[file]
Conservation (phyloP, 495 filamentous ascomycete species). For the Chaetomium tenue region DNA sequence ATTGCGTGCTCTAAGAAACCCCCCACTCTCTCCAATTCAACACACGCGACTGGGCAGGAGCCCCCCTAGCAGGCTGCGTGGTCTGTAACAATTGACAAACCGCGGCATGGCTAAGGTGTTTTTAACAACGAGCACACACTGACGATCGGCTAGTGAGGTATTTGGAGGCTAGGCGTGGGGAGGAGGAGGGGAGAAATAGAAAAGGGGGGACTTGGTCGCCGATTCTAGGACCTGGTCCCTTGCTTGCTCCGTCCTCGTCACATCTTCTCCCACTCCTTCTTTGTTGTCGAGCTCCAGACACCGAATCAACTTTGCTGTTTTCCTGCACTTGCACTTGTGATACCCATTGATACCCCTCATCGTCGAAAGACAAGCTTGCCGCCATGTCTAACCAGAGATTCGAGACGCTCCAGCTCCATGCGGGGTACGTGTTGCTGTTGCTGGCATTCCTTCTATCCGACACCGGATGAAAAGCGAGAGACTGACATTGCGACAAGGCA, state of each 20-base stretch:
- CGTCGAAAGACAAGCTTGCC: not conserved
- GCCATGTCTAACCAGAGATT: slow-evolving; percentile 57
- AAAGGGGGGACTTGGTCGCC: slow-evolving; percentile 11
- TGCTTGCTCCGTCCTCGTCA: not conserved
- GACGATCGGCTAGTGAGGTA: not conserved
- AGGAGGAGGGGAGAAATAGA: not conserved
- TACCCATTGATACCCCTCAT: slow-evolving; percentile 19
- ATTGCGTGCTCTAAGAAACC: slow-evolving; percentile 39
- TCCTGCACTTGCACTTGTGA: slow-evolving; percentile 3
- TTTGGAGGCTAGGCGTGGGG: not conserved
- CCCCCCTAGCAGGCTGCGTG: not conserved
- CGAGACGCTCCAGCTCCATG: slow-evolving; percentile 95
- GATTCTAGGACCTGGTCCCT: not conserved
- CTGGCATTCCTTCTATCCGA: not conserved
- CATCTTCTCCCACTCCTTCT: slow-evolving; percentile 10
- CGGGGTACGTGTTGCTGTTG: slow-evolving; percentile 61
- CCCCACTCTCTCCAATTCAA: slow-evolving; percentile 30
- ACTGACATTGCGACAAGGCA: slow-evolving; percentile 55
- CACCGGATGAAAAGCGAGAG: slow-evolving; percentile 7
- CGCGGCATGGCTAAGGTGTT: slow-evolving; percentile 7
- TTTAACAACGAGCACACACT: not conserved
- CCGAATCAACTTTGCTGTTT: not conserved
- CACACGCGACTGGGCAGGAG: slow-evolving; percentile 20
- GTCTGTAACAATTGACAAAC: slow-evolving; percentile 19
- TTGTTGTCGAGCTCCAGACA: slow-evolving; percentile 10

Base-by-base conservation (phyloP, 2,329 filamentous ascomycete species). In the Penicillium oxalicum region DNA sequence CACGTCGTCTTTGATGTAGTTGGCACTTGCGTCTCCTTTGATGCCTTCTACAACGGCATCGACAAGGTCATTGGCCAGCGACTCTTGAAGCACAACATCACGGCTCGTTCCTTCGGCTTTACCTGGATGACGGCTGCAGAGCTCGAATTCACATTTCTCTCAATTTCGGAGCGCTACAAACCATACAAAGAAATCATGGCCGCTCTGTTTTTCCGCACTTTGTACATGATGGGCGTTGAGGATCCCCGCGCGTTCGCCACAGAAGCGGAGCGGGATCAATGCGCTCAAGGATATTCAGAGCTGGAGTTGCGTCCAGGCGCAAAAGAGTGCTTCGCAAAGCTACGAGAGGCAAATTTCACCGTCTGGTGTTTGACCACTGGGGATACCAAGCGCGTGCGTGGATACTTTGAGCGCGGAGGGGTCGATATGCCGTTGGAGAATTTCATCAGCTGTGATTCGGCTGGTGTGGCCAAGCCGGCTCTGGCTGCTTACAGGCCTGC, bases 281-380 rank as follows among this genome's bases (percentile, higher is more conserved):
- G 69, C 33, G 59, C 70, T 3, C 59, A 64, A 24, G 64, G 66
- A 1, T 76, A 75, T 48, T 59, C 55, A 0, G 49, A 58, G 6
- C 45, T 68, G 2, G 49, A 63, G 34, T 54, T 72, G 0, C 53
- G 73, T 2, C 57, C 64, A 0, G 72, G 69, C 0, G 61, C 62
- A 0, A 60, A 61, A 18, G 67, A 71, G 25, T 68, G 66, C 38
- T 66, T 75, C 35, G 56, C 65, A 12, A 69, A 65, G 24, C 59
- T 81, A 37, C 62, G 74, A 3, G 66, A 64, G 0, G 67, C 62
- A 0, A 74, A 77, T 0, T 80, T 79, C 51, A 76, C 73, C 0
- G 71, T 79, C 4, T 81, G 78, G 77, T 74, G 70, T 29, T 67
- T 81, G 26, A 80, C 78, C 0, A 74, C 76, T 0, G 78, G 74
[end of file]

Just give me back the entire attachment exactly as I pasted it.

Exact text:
Conservation (phyloP, 495 filamentous ascomycete species). For the Chaetomium tenue region DNA sequence ATTGCGTGCTCTAAGAAACCCCCCACTCTCTCCAATTCAACACACGCGACTGGGCAGGAGCCCCCCTAGCAGGCTGCGTGGTCTGTAACAATTGACAAACCGCGGCATGGCTAAGGTGTTTTTAACAACGAGCACACACTGACGATCGGCTAGTGAGGTATTTGGAGGCTAGGCGTGGGGAGGAGGAGGGGAGAAATAGAAAAGGGGGGACTTGGTCGCCGATTCTAGGACCTGGTCCCTTGCTTGCTCCGTCCTCGTCACATCTTCTCCCACTCCTTCTTTGTTGTCGAGCTCCAGACACCGAATCAACTTTGCTGTTTTCCTGCACTTGCACTTGTGATACCCATTGATACCCCTCATCGTCGAAAGACAAGCTTGCCGCCATGTCTAACCAGAGATTCGAGACGCTCCAGCTCCATGCGGGGTACGTGTTGCTGTTGCTGGCATTCCTTCTATCCGACACCGGATGAAAAGCGAGAGACTGACATTGCGACAAGGCA, state of each 20-base stretch:
- CGTCGAAAGACAAGCTTGCC: not conserved
- GCCATGTCTAACCAGAGATT: slow-evolving; percentile 57
- AAAGGGGGGACTTGGTCGCC: slow-evolving; percentile 11
- TGCTTGCTCCGTCCTCGTCA: not conserved
- GACGATCGGCTAGTGAGGTA: not conserved
- AGGAGGAGGGGAGAAATAGA: not conserved
- TACCCATTGATACCCCTCAT: slow-evolving; percentile 19
- ATTGCGTGCTCTAAGAAACC: slow-evolving; percentile 39
- TCCTGCACTTGCACTTGTGA: slow-evolving; percentile 3
- TTTGGAGGCTAGGCGTGGGG: not conserved
- CCCCCCTAGCAGGCTGCGTG: not conserved
- CGAGACGCTCCAGCTCCATG: slow-evolving; percentile 95
- GATTCTAGGACCTGGTCCCT: not conserved
- CTGGCATTCCTTCTATCCGA: not conserved
- CATCTTCTCCCACTCCTTCT: slow-evolving; percentile 10
- CGGGGTACGTGTTGCTGTTG: slow-evolving; percentile 61
- CCCCACTCTCTCCAATTCAA: slow-evolving; percentile 30
- ACTGACATTGCGACAAGGCA: slow-evolving; percentile 55
- CACCGGATGAAAAGCGAGAG: slow-evolving; percentile 7
- CGCGGCATGGCTAAGGTGTT: slow-evolving; percentile 7
- TTTAACAACGAGCACACACT: not conserved
- CCGAATCAACTTTGCTGTTT: not conserved
- CACACGCGACTGGGCAGGAG: slow-evolving; percentile 20
- GTCTGTAACAATTGACAAAC: slow-evolving; percentile 19
- TTGTTGTCGAGCTCCAGACA: slow-evolving; percentile 10

Base-by-base conservation (phyloP, 2,329 filamentous ascomycete species). In the Penicillium oxalicum region DNA sequence CACGTCGTCTTTGATGTAGTTGGCACTTGCGTCTCCTTTGATGCCTTCTACAACGGCATCGACAAGGTCATTGGCCAGCGACTCTTGAAGCACAACATCACGGCTCGTTCCTTCGGCTTTACCTGGATGACGGCTGCAGAGCTCGAATTCACATTTCTCTCAATTTCGGAGCGCTACAAACCATACAAAGAAATCATGGCCGCTCTGTTTTTCCGCACTTTGTACATGATGGGCGTTGAGGATCCCCGCGCGTTCGCCACAGAAGCGGAGCGGGATCAATGCGCTCAAGGATATTCAGAGCTGGAGTTGCGTCCAGGCGCAAAAGAGTGCTTCGCAAAGCTACGAGAGGCAAATTTCACCGTCTGGTGTTTGACCACTGGGGATACCAAGCGCGTGCGTGGATACTTTGAGCGCGGAGGGGTCGATATGCCGTTGGAGAATTTCATCAGCTGTGATTCGGCTGGTGTGGCCAAGCCGGCTCTGGCTGCTTACAGGCCTGC, bases 281-380 rank as follows among this genome's bases (percentile, higher is more conserved):
- G 69, C 33, G 59, C 70, T 3, C 59, A 64, A 24, G 64, G 66
- A 1, T 76, A 75, T 48, T 59, C 55, A 0, G 49, A 58, G 6
- C 45, T 68, G 2, G 49, A 63, G 34, T 54, T 72, G 0, C 53
- G 73, T 2, C 57, C 64, A 0, G 72, G 69, C 0, G 61, C 62
- A 0, A 60, A 61, A 18, G 67, A 71, G 25, T 68, G 66, C 38
- T 66, T 75, C 35, G 56, C 65, A 12, A 69, A 65, G 24, C 59
- T 81, A 37, C 62, G 74, A 3, G 66, A 64, G 0, G 67, C 62
- A 0, A 74, A 77, T 0, T 80, T 79, C 51, A 76, C 73, C 0
- G 71, T 79, C 4, T 81, G 78, G 77, T 74, G 70, T 29, T 67
- T 81, G 26, A 80, C 78, C 0, A 74, C 76, T 0, G 78, G 74